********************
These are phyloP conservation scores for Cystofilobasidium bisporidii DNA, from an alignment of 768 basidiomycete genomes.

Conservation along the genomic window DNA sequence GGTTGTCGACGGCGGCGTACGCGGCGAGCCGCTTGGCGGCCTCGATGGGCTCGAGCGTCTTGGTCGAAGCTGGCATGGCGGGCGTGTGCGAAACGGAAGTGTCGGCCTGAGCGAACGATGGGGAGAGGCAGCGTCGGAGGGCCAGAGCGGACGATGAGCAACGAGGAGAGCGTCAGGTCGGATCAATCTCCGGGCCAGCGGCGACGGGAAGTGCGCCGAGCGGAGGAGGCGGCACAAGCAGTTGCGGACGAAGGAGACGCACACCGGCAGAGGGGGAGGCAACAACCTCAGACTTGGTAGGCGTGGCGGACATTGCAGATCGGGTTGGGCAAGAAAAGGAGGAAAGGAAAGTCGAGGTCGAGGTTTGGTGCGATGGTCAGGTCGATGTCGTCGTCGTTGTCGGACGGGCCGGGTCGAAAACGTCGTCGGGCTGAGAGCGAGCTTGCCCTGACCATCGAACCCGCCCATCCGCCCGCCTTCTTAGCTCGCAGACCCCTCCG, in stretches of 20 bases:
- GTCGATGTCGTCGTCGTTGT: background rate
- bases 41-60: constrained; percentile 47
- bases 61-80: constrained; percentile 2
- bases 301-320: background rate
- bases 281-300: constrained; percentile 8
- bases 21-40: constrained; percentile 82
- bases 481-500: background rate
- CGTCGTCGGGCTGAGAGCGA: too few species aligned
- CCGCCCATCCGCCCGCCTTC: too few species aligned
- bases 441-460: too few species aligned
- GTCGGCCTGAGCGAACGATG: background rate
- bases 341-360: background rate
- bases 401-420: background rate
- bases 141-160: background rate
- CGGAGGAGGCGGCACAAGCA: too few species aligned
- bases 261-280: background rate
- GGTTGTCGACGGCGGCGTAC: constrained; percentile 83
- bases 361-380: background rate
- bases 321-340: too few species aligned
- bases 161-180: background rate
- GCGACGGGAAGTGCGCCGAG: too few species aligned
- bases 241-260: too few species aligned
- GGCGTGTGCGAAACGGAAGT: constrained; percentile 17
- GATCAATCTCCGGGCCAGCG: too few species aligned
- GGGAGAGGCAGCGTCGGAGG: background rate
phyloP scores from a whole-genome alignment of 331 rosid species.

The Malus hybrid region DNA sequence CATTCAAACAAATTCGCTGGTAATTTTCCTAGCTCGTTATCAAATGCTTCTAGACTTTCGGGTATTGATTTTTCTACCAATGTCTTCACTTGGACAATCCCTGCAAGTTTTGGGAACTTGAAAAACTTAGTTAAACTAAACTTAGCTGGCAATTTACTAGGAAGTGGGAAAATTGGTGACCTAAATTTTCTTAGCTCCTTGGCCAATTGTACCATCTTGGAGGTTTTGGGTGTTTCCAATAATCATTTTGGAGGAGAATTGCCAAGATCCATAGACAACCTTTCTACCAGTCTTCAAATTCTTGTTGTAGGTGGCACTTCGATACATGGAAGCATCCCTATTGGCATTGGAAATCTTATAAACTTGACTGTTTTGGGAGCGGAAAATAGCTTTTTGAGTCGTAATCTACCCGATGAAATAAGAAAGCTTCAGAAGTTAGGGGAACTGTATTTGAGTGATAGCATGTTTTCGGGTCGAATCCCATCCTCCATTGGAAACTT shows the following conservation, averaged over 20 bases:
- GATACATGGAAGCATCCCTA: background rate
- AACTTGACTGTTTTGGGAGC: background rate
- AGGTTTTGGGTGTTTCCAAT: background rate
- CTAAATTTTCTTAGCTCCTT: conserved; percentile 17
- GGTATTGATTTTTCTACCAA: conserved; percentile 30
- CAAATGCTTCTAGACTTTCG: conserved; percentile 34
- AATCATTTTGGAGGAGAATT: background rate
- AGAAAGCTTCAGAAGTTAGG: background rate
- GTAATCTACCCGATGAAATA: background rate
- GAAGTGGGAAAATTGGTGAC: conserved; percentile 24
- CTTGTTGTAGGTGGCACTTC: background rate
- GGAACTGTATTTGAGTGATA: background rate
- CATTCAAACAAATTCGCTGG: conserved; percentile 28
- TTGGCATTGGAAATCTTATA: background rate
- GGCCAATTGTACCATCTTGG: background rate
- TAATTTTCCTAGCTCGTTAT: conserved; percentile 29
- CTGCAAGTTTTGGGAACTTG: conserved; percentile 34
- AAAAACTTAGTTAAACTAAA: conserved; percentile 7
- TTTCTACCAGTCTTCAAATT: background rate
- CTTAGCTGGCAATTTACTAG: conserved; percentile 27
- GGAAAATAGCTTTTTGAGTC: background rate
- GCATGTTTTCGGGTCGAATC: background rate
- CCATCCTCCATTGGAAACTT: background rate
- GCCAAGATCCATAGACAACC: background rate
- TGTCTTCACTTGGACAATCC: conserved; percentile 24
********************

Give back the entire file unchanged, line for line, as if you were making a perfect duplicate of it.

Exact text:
These are phyloP conservation scores for Cystofilobasidium bisporidii DNA, from an alignment of 768 basidiomycete genomes.

Conservation along the genomic window DNA sequence GGTTGTCGACGGCGGCGTACGCGGCGAGCCGCTTGGCGGCCTCGATGGGCTCGAGCGTCTTGGTCGAAGCTGGCATGGCGGGCGTGTGCGAAACGGAAGTGTCGGCCTGAGCGAACGATGGGGAGAGGCAGCGTCGGAGGGCCAGAGCGGACGATGAGCAACGAGGAGAGCGTCAGGTCGGATCAATCTCCGGGCCAGCGGCGACGGGAAGTGCGCCGAGCGGAGGAGGCGGCACAAGCAGTTGCGGACGAAGGAGACGCACACCGGCAGAGGGGGAGGCAACAACCTCAGACTTGGTAGGCGTGGCGGACATTGCAGATCGGGTTGGGCAAGAAAAGGAGGAAAGGAAAGTCGAGGTCGAGGTTTGGTGCGATGGTCAGGTCGATGTCGTCGTCGTTGTCGGACGGGCCGGGTCGAAAACGTCGTCGGGCTGAGAGCGAGCTTGCCCTGACCATCGAACCCGCCCATCCGCCCGCCTTCTTAGCTCGCAGACCCCTCCG, in stretches of 20 bases:
- GTCGATGTCGTCGTCGTTGT: background rate
- bases 41-60: constrained; percentile 47
- bases 61-80: constrained; percentile 2
- bases 301-320: background rate
- bases 281-300: constrained; percentile 8
- bases 21-40: constrained; percentile 82
- bases 481-500: background rate
- CGTCGTCGGGCTGAGAGCGA: too few species aligned
- CCGCCCATCCGCCCGCCTTC: too few species aligned
- bases 441-460: too few species aligned
- GTCGGCCTGAGCGAACGATG: background rate
- bases 341-360: background rate
- bases 401-420: background rate
- bases 141-160: background rate
- CGGAGGAGGCGGCACAAGCA: too few species aligned
- bases 261-280: background rate
- GGTTGTCGACGGCGGCGTAC: constrained; percentile 83
- bases 361-380: background rate
- bases 321-340: too few species aligned
- bases 161-180: background rate
- GCGACGGGAAGTGCGCCGAG: too few species aligned
- bases 241-260: too few species aligned
- GGCGTGTGCGAAACGGAAGT: constrained; percentile 17
- GATCAATCTCCGGGCCAGCG: too few species aligned
- GGGAGAGGCAGCGTCGGAGG: background rate
phyloP scores from a whole-genome alignment of 331 rosid species.

The Malus hybrid region DNA sequence CATTCAAACAAATTCGCTGGTAATTTTCCTAGCTCGTTATCAAATGCTTCTAGACTTTCGGGTATTGATTTTTCTACCAATGTCTTCACTTGGACAATCCCTGCAAGTTTTGGGAACTTGAAAAACTTAGTTAAACTAAACTTAGCTGGCAATTTACTAGGAAGTGGGAAAATTGGTGACCTAAATTTTCTTAGCTCCTTGGCCAATTGTACCATCTTGGAGGTTTTGGGTGTTTCCAATAATCATTTTGGAGGAGAATTGCCAAGATCCATAGACAACCTTTCTACCAGTCTTCAAATTCTTGTTGTAGGTGGCACTTCGATACATGGAAGCATCCCTATTGGCATTGGAAATCTTATAAACTTGACTGTTTTGGGAGCGGAAAATAGCTTTTTGAGTCGTAATCTACCCGATGAAATAAGAAAGCTTCAGAAGTTAGGGGAACTGTATTTGAGTGATAGCATGTTTTCGGGTCGAATCCCATCCTCCATTGGAAACTT shows the following conservation, averaged over 20 bases:
- GATACATGGAAGCATCCCTA: background rate
- AACTTGACTGTTTTGGGAGC: background rate
- AGGTTTTGGGTGTTTCCAAT: background rate
- CTAAATTTTCTTAGCTCCTT: conserved; percentile 17
- GGTATTGATTTTTCTACCAA: conserved; percentile 30
- CAAATGCTTCTAGACTTTCG: conserved; percentile 34
- AATCATTTTGGAGGAGAATT: background rate
- AGAAAGCTTCAGAAGTTAGG: background rate
- GTAATCTACCCGATGAAATA: background rate
- GAAGTGGGAAAATTGGTGAC: conserved; percentile 24
- CTTGTTGTAGGTGGCACTTC: background rate
- GGAACTGTATTTGAGTGATA: background rate
- CATTCAAACAAATTCGCTGG: conserved; percentile 28
- TTGGCATTGGAAATCTTATA: background rate
- GGCCAATTGTACCATCTTGG: background rate
- TAATTTTCCTAGCTCGTTAT: conserved; percentile 29
- CTGCAAGTTTTGGGAACTTG: conserved; percentile 34
- AAAAACTTAGTTAAACTAAA: conserved; percentile 7
- TTTCTACCAGTCTTCAAATT: background rate
- CTTAGCTGGCAATTTACTAG: conserved; percentile 27
- GGAAAATAGCTTTTTGAGTC: background rate
- GCATGTTTTCGGGTCGAATC: background rate
- CCATCCTCCATTGGAAACTT: background rate
- GCCAAGATCCATAGACAACC: background rate
- TGTCTTCACTTGGACAATCC: conserved; percentile 24